Mira’s face froze for a few seconds. Then it fell. The color seemed to drain out of Mira’s cheeks. Then she forced a smile and said, “I don’t know. What does it matter? We can figure that out later.”

“You asked me what I thought you should do. I think you should find out how he really feels about you and how far he’s willing to take this relationship.”


Other Friday Snippets

The way Friday Snippets works is that fiction authors can leave a link to their own snippet on others’ blog posts that are part of the meme. Many of the participating writers are using one of Mister Linky’s Autolink Widgets to streamline this process. See “Friday Snippets” at Holly Lisle’s blog for more information.


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Comments

Interesting snippet, and sensible advice from Clyde to Mira. Hope she listens to it. Hope you have a good weekend, and that you can get some rest.

Sensible advice indeed. Sorry about that bad review–but sometimes the negative hype can still lead to sales.

Thanks, Ann and Joely. I’m feeling a lot better now. Got some quiet time today, and I stopped by the wine shop for a bottle of my favorite Merlot. (The flavor comforts me, but I have to watch the alcohol, or I’ll feel worse in the morning.)

I actually don’t feel so bad (anymore) about the review. Negative reviews actually don’t bother me, as long as they’re informed, because as you say, negative hype can lead to sales. This review was not informed, however, nor did it pretend to be. But it did pretend that it was okay not to be informed, that the merits were irrelevant. So I was initially concerned that it might cause people to dismiss my work out of hand. But after a little more research, I’m coming to the conclusion that my potential fans are probably not at that site anyhow. Meanwhile, the orders continue to come in at about the same rate. I’m at least breaking even and still building a wonderful customer list. And no one has asked for their money back since the review, either. 🙂 Seriously, though, my return rate has been well below average, even though there’s a generous no-questions-asked money-back guarantee. And early results seem to indicate: no change, still good news. (Knock on wood.)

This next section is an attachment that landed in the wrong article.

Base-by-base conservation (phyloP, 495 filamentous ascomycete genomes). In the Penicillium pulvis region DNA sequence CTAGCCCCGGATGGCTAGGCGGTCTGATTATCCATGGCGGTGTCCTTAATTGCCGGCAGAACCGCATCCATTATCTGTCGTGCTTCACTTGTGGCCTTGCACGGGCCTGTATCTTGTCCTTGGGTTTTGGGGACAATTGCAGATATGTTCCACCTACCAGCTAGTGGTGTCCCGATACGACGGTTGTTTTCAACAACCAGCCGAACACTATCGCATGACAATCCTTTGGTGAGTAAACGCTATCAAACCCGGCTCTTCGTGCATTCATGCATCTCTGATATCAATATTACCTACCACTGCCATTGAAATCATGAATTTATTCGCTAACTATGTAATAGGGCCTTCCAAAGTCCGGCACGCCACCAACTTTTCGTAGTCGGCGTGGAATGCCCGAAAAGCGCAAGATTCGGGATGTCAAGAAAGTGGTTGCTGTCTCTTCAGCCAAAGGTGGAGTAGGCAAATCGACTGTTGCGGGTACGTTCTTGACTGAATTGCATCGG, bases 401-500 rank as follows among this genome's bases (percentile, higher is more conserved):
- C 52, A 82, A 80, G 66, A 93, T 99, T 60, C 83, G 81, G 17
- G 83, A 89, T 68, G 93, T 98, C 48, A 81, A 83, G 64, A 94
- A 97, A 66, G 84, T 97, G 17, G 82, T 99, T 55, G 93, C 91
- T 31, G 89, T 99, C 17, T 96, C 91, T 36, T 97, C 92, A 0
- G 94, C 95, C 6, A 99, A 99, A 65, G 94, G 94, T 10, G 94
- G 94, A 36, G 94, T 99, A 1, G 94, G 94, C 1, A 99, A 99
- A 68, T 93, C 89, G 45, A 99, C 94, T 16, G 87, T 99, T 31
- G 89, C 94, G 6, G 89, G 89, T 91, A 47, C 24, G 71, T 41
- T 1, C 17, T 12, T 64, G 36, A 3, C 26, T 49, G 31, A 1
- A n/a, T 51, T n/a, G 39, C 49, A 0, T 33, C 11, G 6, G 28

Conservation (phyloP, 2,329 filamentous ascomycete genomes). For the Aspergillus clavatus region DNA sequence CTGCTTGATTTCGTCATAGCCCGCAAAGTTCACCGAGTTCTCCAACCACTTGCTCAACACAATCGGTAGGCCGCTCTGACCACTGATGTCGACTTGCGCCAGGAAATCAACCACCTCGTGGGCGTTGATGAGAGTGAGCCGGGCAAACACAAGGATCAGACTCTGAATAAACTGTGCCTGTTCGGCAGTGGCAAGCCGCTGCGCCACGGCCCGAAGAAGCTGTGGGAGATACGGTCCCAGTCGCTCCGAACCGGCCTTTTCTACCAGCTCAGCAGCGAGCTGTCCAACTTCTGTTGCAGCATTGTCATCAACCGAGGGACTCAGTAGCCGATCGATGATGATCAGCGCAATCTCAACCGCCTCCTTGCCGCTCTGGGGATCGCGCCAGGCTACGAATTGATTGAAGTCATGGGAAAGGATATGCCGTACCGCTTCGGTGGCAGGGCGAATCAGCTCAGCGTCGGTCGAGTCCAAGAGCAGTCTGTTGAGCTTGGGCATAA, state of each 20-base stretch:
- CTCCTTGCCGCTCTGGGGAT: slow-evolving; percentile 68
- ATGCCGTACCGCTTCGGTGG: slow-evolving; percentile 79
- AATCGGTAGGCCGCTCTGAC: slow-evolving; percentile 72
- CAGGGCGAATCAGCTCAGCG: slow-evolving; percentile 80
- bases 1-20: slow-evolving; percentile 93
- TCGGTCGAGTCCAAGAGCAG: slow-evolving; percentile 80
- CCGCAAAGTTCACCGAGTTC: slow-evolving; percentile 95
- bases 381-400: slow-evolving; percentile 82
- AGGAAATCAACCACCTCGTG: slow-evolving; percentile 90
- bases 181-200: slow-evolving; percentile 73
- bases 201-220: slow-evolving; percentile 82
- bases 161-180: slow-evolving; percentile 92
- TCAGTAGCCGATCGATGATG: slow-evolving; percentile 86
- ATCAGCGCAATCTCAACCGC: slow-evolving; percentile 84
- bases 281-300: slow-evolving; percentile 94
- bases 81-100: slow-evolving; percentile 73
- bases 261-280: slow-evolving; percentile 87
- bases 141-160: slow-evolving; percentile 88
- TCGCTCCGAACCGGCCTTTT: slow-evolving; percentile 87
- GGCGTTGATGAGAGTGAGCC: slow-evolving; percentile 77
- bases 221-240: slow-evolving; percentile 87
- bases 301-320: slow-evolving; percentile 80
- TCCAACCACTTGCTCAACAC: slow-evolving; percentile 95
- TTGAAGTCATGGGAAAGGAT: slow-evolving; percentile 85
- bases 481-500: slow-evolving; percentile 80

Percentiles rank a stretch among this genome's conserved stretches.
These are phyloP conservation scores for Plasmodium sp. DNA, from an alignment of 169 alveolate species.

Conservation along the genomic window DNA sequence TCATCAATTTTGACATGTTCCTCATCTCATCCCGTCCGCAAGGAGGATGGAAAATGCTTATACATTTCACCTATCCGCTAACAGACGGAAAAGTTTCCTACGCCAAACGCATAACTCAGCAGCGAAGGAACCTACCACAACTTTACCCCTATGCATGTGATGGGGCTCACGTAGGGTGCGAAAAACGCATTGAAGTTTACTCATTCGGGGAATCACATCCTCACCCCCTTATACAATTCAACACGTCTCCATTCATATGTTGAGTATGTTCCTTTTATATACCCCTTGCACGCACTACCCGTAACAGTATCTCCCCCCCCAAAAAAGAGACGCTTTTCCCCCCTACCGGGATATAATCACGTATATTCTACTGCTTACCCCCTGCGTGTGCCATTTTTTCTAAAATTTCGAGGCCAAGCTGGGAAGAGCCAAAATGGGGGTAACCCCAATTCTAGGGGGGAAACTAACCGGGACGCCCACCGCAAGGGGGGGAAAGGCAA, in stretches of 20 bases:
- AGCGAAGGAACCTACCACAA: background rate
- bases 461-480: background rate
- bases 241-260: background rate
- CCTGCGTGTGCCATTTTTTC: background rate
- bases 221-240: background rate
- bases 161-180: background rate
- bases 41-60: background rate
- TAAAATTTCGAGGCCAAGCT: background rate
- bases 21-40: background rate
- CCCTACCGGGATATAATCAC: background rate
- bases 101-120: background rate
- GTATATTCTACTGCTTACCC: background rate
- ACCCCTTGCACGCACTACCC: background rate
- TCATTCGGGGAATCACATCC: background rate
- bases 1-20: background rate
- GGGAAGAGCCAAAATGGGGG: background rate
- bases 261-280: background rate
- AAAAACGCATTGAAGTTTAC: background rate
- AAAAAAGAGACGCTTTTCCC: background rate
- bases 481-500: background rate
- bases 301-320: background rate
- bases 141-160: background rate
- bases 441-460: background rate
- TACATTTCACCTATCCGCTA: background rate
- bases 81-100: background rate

-TimK

To review that review – I gave up after the first two or three paragraphs, it failed to hook me, and a good review should do that. 🙂

Re. Mira and Clyde – I think as long as a woman has to ask her friend about a relationship (to be), it’s not the right one for her. But most women – and men, I’d say – don’t realise it until it’s too late.

Hey, Gabriele. What a nice thing to say. 😀

Sincerely,
-TimK

[…] Here’s a snippet from the next chapter of Abe’s Turn. (BTW, check out the book cover.) This connects with the previous snippet in which Clyde advises Mira caution in her feelings about Ike. […]

[…] This scene connects with the previous snippet in which Clyde advises Mira caution in her feelings about Ike. […]